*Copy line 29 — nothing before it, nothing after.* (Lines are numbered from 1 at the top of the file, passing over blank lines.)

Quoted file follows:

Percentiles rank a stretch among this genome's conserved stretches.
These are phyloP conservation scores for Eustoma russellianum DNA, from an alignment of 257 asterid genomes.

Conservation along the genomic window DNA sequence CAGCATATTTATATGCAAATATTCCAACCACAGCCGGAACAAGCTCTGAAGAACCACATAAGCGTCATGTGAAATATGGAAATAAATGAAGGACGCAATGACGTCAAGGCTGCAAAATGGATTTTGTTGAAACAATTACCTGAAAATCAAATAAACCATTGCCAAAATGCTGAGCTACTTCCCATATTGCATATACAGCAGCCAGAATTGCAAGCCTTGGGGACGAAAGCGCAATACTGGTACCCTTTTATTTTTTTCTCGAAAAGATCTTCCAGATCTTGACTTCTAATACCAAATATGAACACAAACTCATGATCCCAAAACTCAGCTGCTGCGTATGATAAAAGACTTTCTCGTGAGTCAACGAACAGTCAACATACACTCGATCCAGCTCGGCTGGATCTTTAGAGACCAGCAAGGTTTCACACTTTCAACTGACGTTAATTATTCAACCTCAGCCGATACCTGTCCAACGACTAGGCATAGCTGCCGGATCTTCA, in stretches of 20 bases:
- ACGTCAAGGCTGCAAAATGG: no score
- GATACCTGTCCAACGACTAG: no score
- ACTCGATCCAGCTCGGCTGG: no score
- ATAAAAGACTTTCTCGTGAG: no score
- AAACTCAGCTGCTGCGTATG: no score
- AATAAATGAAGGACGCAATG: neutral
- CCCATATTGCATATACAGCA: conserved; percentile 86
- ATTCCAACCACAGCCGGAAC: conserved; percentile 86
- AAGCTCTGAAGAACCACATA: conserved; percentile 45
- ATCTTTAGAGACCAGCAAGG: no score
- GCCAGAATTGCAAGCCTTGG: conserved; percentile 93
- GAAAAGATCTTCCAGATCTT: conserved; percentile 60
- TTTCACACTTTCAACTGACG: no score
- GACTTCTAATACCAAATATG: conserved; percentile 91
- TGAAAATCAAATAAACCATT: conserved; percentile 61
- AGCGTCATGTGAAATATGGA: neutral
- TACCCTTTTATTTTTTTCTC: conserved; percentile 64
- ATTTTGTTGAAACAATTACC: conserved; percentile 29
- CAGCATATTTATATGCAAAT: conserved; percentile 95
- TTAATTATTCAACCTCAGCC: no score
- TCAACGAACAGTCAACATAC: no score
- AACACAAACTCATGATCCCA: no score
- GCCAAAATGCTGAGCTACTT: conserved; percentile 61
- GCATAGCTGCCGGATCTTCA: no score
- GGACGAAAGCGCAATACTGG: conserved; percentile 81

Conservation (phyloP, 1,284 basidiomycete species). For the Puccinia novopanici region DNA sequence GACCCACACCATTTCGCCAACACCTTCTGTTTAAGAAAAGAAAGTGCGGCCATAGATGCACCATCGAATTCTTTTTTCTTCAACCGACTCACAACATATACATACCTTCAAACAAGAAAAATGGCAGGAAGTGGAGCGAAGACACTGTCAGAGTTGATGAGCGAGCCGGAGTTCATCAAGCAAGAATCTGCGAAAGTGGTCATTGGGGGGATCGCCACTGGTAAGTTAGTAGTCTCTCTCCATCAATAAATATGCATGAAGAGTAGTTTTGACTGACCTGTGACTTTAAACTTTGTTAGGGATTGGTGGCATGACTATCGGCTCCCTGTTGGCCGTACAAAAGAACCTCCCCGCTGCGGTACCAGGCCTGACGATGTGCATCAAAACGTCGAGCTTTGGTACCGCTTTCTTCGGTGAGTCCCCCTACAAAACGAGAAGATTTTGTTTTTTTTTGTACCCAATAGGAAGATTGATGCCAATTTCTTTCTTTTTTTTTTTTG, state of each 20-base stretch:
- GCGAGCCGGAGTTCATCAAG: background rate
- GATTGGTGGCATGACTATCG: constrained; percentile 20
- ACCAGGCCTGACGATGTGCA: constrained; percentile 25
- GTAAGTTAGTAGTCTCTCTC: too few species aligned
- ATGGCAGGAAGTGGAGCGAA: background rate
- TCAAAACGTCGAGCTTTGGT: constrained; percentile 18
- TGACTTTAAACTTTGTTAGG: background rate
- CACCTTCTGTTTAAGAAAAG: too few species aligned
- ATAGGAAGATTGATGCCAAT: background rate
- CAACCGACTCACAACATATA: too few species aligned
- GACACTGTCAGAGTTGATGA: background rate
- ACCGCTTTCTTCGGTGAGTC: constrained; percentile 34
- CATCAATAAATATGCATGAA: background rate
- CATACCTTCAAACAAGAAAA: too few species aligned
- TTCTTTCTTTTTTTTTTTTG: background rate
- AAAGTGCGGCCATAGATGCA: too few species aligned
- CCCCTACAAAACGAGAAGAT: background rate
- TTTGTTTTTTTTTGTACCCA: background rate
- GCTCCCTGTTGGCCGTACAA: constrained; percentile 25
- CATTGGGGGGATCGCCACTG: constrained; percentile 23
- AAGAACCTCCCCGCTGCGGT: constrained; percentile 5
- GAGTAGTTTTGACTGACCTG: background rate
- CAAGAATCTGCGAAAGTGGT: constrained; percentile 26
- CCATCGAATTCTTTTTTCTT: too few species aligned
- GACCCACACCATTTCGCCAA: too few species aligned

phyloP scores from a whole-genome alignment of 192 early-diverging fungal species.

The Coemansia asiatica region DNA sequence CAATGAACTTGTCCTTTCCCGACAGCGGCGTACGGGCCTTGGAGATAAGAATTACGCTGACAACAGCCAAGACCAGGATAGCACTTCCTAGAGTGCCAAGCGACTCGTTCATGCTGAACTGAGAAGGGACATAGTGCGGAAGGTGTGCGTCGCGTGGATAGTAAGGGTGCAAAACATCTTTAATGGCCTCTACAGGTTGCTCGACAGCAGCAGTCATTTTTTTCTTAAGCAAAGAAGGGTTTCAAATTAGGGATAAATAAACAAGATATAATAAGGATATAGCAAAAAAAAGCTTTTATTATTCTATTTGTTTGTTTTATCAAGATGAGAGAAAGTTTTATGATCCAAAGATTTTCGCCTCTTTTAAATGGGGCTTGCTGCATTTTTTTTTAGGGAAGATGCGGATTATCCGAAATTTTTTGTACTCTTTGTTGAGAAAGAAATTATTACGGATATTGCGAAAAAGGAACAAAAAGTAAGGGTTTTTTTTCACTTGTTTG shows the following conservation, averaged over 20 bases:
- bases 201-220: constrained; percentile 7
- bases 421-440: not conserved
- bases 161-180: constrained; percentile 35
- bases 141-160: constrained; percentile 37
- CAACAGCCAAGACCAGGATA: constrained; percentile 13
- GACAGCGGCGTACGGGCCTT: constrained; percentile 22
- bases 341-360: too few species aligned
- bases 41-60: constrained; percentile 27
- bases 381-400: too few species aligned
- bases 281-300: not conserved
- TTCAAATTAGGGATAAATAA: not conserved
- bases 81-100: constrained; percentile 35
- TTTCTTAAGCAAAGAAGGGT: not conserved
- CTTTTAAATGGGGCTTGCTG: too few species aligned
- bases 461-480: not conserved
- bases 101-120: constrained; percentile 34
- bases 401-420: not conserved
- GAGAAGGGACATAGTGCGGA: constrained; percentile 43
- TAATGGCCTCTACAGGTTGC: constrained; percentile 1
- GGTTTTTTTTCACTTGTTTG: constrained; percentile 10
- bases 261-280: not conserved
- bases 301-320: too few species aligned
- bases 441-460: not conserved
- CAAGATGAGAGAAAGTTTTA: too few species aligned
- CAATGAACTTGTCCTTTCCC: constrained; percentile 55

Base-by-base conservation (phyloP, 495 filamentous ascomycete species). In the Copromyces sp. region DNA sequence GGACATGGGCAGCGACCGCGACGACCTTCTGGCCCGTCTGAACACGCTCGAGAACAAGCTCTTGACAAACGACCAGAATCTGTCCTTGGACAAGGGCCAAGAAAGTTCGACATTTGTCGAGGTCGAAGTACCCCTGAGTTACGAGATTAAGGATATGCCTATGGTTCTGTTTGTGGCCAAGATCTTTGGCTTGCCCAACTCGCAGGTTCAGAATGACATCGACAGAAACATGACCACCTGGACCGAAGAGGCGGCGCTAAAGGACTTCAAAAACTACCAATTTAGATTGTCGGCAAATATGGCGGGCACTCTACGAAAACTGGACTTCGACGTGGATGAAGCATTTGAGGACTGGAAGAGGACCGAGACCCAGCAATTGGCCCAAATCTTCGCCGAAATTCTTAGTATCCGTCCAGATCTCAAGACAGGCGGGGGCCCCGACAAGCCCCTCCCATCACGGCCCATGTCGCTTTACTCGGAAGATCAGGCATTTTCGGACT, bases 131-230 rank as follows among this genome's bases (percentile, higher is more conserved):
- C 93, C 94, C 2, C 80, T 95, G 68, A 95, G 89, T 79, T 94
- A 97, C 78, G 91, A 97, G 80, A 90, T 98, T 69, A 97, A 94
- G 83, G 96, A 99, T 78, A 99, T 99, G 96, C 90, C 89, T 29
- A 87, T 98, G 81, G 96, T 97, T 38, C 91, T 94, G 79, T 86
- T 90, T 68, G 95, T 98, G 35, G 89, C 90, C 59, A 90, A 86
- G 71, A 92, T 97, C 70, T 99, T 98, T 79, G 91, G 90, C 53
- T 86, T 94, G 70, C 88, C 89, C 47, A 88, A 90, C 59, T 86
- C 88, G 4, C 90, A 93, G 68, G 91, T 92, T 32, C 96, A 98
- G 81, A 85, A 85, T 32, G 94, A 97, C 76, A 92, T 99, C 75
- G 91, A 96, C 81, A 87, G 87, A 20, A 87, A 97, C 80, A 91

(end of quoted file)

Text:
Conservation (phyloP, 1,284 basidiomycete species). For the Puccinia novopanici region DNA sequence GACCCACACCATTTCGCCAACACCTTCTGTTTAAGAAAAGAAAGTGCGGCCATAGATGCACCATCGAATTCTTTTTTCTTCAACCGACTCACAACATATACATACCTTCAAACAAGAAAAATGGCAGGAAGTGGAGCGAAGACACTGTCAGAGTTGATGAGCGAGCCGGAGTTCATCAAGCAAGAATCTGCGAAAGTGGTCATTGGGGGGATCGCCACTGGTAAGTTAGTAGTCTCTCTCCATCAATAAATATGCATGAAGAGTAGTTTTGACTGACCTGTGACTTTAAACTTTGTTAGGGATTGGTGGCATGACTATCGGCTCCCTGTTGGCCGTACAAAAGAACCTCCCCGCTGCGGTACCAGGCCTGACGATGTGCATCAAAACGTCGAGCTTTGGTACCGCTTTCTTCGGTGAGTCCCCCTACAAAACGAGAAGATTTTGTTTTTTTTTGTACCCAATAGGAAGATTGATGCCAATTTCTTTCTTTTTTTTTTTTG, state of each 20-base stretch: